Courtesy of Naomi Mdudu
Our Fairygodboss of the Week is as fashion-forward as she is successful. Naomi Mdudu went from serving as the first-ever fashion editor at a financial publication to founding her own media company in 2015. She creates career-focused content and fosters a space where women are encouraged to live their life by design, not by default. Read on to hear her inspiring work and story.
Fairygodboss of the Week: Naomi Mdudu
Founder and CEO, The Lifestyle Edit
FGB: Tell us about your career. How did you get to where you are now?
NM: I studied law in university over something ‘vocational’. I was very academic growing up and came from a very academic family, so studying something like journalism wasn’t on the cards for me. Looking back, I’m so glad that I did. Studying law taught me to think analytically, write succinctly and taught me to think in a much more expansive way — great foundations for everything I’m doing now.
Throughout school, I assisted a whole host of different stylists and magazine editors. As soon as my lectures finished, I would be rushing off to prep for a shoot or jumping on the Eurostar to Paris for fashion week. I loved styling, but after four years I realized that I was more drawn to words as a form of storytelling and started freelancing, creating copy for brands in New York and London.
Two weeks after graduating, I landed a job as a fashion editor of a financial newspaper (at the ripe age of 22) and worked in newspapers until I left in 2014 to start The Lifestyle Edit. Looking back, it was a huge amount of responsibility — in my first newspaper job, I was their first-ever fashion editor and in all my roles, I was fortunate enough to be given free rein to shape the editorial tone and voice of the style sections. I learnt so much from how to craft a great piece to how to manage people. I’m immensely grateful.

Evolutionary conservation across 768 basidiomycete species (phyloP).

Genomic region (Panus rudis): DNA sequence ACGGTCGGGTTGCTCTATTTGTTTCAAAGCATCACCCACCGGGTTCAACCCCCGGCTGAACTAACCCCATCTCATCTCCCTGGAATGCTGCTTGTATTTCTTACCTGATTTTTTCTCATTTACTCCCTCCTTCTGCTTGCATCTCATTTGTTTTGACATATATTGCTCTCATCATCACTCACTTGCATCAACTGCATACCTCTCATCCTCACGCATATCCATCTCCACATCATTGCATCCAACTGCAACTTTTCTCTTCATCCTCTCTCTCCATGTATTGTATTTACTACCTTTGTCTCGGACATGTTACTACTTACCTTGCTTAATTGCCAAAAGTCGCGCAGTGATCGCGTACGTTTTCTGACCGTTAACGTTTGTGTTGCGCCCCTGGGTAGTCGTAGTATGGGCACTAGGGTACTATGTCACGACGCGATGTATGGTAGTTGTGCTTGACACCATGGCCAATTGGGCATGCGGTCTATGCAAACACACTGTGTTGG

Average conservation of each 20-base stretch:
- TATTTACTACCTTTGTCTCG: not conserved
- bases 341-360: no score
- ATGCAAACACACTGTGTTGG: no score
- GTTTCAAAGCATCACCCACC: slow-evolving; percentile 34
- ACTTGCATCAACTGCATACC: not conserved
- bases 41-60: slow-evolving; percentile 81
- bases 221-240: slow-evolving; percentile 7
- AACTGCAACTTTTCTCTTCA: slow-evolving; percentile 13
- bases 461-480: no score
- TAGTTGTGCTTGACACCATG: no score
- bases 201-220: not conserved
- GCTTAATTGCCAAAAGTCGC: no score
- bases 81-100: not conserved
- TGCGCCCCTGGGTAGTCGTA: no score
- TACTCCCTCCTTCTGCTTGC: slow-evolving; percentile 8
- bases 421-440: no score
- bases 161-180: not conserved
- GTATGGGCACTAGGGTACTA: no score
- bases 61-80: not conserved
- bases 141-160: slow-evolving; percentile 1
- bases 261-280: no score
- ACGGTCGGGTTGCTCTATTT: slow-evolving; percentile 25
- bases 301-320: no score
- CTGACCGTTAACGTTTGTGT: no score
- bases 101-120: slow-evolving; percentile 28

FGB: What is an accomplishment that you are proud of?
NM: There are so many things I’m proud of but hands down the most rewarding thing for me has been servicing this community. It was always my mission to create a platform that not only inspires women to pursue their entrepreneurial ambitions but also walks them through the ‘how’. It’s been amazing to see that mission through on the site, but also through our podcast, consulting agency and one-on-one coaching services with creative female founders.
Reading emails from our community about how a story on the site sparked them to leave an unfulfilling nine to five and go full time with their side hustle, or how a podcast episode helped them secure funding for their business is something I’ll never tire of. It’s a really exciting time to be a female founder right now: women are taking the helm of some of the most influential companies in the world; we’re receiving more private investment than ever before, and there’s a general spirit of optimism and community amongst female founders that’s really exciting. Hopefully that will only continue in the coming years. I’m certainly going to try to play my part.
FGB: What is a challenge that you've faced and overcome?
NM: Switching off is definitely a challenge as a business owner. To-do-lists are never completed — there’s always something you could be doing and there is never enough time in the day. I really began to make a shift in my business when I started becoming clear on distinguishing between ‘must haves’ and ‘nice to haves’. I started honing in the jobs that I was uniquely positioned to do and built a team around everything else.